Yea, we have it all then some, we have GAS (Gear acquisition syndrome) pretty bad. We are planning on the rear toolboxes going full internal width, and hoping to keep skis, kite boards and larger items in the drivers side full length box, never enough storage, not sure what we will be doing with the kites etc yet..



Another valid point, we have spec'd a heavily insulated grey tank but not heated. My heating plans a still a little up in the air right now going back and forth between the hydronic furnace in the engine "room" and the Truma combi diesel. I expect we will go the hydronic furnace route and install additional webasto air blower for the bathroom. I have been mulling installing a low profile underfloor system (PEX pipes)... I need to spend more time on this subject for sure.

Our back (glass) window gets layered with mud/dirt in the winter and off road. I need a ladder to clean it properly so it only gets hosed off.

A hydronic towel rack for drying clothes works great and a blower set up with hoses works for boots......but.....make sure to have LOTS of venting (in and out) otherwise you'll have too much condensation and boots smell.....storage compartment might be a better drying area

If possible add a hydronic loop to the grey tank/valves so it can be connected later. My tanks and valves are insulated with 2" XPS. Below -10C (much depends on the wind chill) I start to heat (forced air duct) the tank compartment to protect the valves.

I'd do hydronic (never electric) floors in an instant. We don't have hydronic but our forced air heating ducts run under the floor. It takes about an hour for the floor to heat up before we can walk around in our socks. We also have duct that blows warm air under our bed.
 

Iain_U1250

Explorer
Our back (glass) window gets layered with mud/dirt in the winter and off road. I need a ladder to clean it properly so it only gets hosed off.

A hydronic towel rack for drying clothes works great and a blower set up with hoses works for boots......but.....make sure to have LOTS of venting (in and out) otherwise you'll have too much condensation and boots smell.....storage compartment might be a better drying area

If possible add a hydronic loop to the grey tank/valves so it can be connected later. My tanks and valves are insulated with 2" XPS. Below -10C (much depends on the wind chill) I start to heat (forced air duct) the tank compartment to protect the valves.
It is interesting that you rear window gets covered in mud or dust, our does not. We get a bit of dust on our rear storage bag , but not that much. This might be due to the aerodynamics with the chamfered rear I went with to try and reduce the dust and mud on the rear. The "air tabs" have reduced the dust on the bikes and bag as well. I am in the process of making a new storage compartment for the rear of the truck, as the old one made putting the bikes on the bike rack a bit difficult. The photo below shows the rear end of our truck.

2021-03-25 14.06.56.jpg



We put our water tanks in the rear storage compartment under the bed, and fitted a heating loop in the compartment to keep the water from freezing. Our Webasto 90ST puts out over 9kW of heat, more than enough to keep our truck warm down to about -20C according to my calculations, and less if we insulate the windscreen and side windows. It is currently plumbed so it also heat the engine block as well, and thehoses run close to the grey water tank and fuel tank, but I will still need some electric heating pads for cold weather. The battery compartment in the rear is force ventilated from the hot water tank compartment, which I hope will help keep that warm, a LiFePo don't work in sub-zero temperatures. It is something I will need to monitor, once we find some cold weather. I raised the batteries off the metal compartment with 30mm of polyurethane foam, so they have no direct contact to the cold surface, and with the warm air being blown in, this may be enough, time will tell.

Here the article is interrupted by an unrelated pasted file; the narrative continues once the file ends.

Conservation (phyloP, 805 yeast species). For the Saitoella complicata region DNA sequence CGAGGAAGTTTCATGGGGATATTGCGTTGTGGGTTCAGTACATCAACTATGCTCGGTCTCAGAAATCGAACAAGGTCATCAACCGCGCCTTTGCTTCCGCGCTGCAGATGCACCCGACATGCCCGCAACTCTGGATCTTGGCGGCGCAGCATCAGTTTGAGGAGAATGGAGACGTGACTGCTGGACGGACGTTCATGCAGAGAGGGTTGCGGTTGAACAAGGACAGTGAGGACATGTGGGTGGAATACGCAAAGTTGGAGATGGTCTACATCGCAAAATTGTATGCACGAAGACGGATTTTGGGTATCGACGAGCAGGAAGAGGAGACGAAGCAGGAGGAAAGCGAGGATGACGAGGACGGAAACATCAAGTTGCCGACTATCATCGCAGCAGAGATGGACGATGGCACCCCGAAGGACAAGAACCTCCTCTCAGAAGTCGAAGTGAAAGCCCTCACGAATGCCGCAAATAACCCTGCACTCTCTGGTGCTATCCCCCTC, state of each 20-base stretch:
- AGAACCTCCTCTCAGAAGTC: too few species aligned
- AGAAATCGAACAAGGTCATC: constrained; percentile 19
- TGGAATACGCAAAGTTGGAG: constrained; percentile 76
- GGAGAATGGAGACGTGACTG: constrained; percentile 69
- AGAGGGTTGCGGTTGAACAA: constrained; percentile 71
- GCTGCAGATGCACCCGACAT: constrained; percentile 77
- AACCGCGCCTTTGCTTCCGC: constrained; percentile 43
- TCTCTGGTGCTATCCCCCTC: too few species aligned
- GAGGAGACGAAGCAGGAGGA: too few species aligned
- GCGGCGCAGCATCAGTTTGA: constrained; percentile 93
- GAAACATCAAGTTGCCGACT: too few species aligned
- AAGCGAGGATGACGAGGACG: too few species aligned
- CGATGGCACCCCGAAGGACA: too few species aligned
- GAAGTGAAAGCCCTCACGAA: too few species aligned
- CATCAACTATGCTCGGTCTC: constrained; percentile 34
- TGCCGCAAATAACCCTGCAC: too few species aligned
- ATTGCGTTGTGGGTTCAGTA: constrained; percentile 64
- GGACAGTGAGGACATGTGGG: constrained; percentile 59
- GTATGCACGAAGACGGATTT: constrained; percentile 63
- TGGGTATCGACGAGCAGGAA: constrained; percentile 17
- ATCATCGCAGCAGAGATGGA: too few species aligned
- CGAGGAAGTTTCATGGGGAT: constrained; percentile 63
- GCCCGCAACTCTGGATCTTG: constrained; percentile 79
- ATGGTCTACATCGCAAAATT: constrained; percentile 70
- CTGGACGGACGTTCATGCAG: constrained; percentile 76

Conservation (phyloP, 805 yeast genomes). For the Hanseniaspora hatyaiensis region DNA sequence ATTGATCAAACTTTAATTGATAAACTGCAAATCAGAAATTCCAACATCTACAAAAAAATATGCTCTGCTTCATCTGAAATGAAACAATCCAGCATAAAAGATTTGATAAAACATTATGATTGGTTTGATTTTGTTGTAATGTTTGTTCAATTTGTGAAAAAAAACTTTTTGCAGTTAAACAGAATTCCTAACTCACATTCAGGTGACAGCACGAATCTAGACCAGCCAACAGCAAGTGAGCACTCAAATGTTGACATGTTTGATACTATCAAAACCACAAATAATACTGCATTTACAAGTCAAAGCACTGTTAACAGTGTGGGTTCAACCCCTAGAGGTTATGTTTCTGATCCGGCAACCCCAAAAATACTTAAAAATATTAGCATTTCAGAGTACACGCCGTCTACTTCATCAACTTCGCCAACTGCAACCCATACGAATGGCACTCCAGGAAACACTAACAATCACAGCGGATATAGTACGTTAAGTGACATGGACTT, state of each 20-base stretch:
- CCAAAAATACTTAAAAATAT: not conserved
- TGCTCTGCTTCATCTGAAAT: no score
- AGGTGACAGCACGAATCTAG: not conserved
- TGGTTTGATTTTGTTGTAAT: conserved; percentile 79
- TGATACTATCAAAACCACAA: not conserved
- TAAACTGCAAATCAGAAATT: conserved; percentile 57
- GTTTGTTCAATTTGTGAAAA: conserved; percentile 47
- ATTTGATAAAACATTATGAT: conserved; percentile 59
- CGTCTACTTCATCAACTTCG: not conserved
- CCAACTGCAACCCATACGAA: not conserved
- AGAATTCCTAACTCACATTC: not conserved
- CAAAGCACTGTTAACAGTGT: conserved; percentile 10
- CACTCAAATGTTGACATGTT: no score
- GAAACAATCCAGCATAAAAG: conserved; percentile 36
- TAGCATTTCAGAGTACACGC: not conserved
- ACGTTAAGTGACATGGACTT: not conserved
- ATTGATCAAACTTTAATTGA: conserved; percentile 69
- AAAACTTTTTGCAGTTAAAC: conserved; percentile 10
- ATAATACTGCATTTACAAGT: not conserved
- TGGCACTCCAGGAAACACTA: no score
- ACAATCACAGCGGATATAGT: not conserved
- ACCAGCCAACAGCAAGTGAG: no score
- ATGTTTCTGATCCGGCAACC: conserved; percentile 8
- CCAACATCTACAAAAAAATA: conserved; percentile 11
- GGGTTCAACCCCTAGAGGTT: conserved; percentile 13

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Geo.Lander

Active member
A little progress getting the final design finished for the box makers, finally think we have the window positions finalised with the seating heights etc, we have extended the platform a little (now 30cm) and added some tweaks to the width and height now modelled with the foam we will be using.

Screenshot 2021-07-27 at 09.39.12.png

Our shower tray will be aluminium instead of stainless as we will be adding a teak marine board there anyway (and probably lining the inside in cork).

We have also decided not to use the Outbound hatch (so if anyone want to buy it from me let me know) and getting a full sized custom hatch made with KCT locks/latches.

Screenshot 2021-07-27 at 09.42.03.png

We have also removed the custom water tank and gone with an off the shelf one, this saved us about 1500€


Screenshot 2021-07-27 at 09.41.48.png

Screenshot 2021-07-27 at 09.46.44.png
 

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Iain_U1250

Explorer
Great models, your bed ( assuming the bed is against the cab) looks quite high if you add a base and a mattress, our works out to be around 300mm deep. We have a slatted base, and a 200mm latex mattress. It was well worth it, our bed is very comfortable. We also made sure we had enough headroom over the bed, as we didn't want to feel trapped. We have seen plenty of campers where you cannot even kneel on the bed without hitting your head, that was not for us. Shelves around the outside and head of the bed are very useful so we and put cups and our books, ipads, etc on without having to get out of bed.